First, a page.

Dread Risks - Automated Disappointment
Dread Risks have been making quite a name for themselves in the underground industrial scene for quite some time – and they deserve the attention that they’ve been getting. Working hard and spreading their name through both self-promotion and by supporting their fellow industrial underground folks, Dread Risks is a name that’s getting tattooed on the tongues of many individuals. Their journey with Re:Mission Entertainment began when they released the “Obliteration Complex” EP which started the teaser for their forthcoming sophomore album. After releasing the “Trauma Ties” maxi-single, it was only a matter of time until “Automated Disappointment” dropped. Well, a few months later “Automated Disappointment” is (almost) here. This ten track album harkens to electro-industrial, dark electro, and the nuances of aggrotech all the same. While Dread Risks maintains a solid direction in some of the songs, there’s a couple of flaws in “Automated Disappointment” which prevents it from breaching the barrier.
There’s a lot going on in “Automated Disappointment” and some of it I absolutely adore and some of it is less than stellar. I’m going to cover the grandiose bits of “Automated Disappointment”. The first song I’d like to point out on the album is the first track on the album. ‘Bound Limbs’ sounds like something taken out of a Hellraiser film, and it equally emerges with horrific intent due to the ominous ambiance and piano keys that kick it off. It’s a three-minute and forty-one second electro-industrial bout complete with growling vocals and menacing synths. The mid-tempo pace is perfect and takes its time injecting every synthetic beat into my veins.
I also heavily enjoyed ‘Trace Amounts’ which, in contrast to much of the rest of “Automated Disappointment”, focuses on melancholy beats and tones. The viciousness found in the other tracks are gone and replaced with cleaner, though still digitally altered vocals, and faded percussive passion. ‘Extinction Form’ is another standout track on “Automated Disappointment” that flies right into electro-industrial and basks in it. While the sound bank is never abandoned, the amount of variation within the song provides an entertaining four-minute and twenty-four second romp.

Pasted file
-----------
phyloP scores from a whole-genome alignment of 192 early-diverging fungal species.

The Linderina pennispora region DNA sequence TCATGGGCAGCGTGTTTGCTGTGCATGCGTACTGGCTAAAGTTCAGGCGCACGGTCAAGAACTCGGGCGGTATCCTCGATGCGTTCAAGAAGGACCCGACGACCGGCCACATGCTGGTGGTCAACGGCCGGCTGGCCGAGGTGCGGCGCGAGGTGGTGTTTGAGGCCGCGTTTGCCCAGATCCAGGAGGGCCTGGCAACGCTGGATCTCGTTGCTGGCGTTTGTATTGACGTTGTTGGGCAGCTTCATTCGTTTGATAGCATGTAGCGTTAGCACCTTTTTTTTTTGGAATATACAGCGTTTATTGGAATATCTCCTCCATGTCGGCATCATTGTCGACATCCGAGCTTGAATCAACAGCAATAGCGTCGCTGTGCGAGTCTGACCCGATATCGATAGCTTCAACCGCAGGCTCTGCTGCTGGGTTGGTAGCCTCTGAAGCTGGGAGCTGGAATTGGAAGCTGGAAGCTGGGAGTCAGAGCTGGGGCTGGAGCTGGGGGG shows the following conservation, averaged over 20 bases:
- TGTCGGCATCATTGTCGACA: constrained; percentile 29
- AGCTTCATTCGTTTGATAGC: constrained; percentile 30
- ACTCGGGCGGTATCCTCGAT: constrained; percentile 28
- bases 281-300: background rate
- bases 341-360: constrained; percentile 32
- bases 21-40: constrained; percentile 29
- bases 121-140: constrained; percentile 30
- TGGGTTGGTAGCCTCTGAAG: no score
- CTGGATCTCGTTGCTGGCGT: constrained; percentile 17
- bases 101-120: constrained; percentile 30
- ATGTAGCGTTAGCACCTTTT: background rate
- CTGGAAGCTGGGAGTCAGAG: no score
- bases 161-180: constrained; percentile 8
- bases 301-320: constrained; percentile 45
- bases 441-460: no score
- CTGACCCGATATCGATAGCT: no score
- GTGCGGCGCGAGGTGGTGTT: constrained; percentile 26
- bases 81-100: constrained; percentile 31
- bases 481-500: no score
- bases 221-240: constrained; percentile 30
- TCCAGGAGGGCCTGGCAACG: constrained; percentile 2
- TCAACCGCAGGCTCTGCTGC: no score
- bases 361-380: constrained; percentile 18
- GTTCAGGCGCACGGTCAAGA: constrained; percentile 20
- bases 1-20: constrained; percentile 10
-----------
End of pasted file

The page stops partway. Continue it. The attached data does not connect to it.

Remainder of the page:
Where the negatives start coming in is with the overabundant distortion effect or what have you on the vocals. Taking a look at what I was given on ‘Bound Limbs’ and ‘Trace Amounts’, for example, are well crafted takes on an emotional response. ‘Bound Limbs’ has a combination of both guttural cries and clean chords. And when the distorted voice does come in, its in a slower pace that makes it palatable. However, ‘Trauma Ties’ has the distortion sounding off like someone’s shouting in a voice changer that I can pick up from Spirit Halloween for ten bucks. And, in a professional recording, that’s not the best ideal to have.
At this point I would like to turn my attention to the production of the album. Whether purposeful or not to fit within the mantra or dark electronic, aggrotech, or industrial elements, some of the songs sound rather sludgy. Again, this is not for the songs I pointed out earlier that I loved. This goes for songs such as ‘Comadose’, ‘Trauma Ties’, and ‘Obliteration Complex’ as examples. Often times I find myself struggling to make out the layers in each song. If you’re throwing sounds into a song, I believe that each layer should be distinct and heard from one another. At points, Dread Risks fails to accomplish this and it makes a rather frustrating listen.
This all makes “Automated Disappointment” a hard album to judge. Whenever I write a review, I always think about how I would introduce an album to friends who are into these types of genres. And what I would do when in a conversation about Dread Risks’ latest album is flip shit about ‘Bound Limbs’ as it’s Dread Risks’ at their absolute peak. But then we go on a downward spiral talking about what is versus what could have been. At the end of the day, “Automated Disappointment” is not a bad album by any means necessary, but it is one that has a couple of flaws that are hard to see past. Luckily, what’s right about it is so right that I find myself wanting to recommend it. Six-and-a-half out of ten.
This review was commissioned through our Ko-fi page.
Mar 14 2022
I've been writing for Brutal Resonance since November of 2012 and now serve as the editor-in-chief. I love the dark electronic underground and usually have too much to listen to at once but I love it. I am also an editor at Aggressive Deprivation, a digital/physical magazine since March of 2016. I support the scene as much as I can from my humble laptop.
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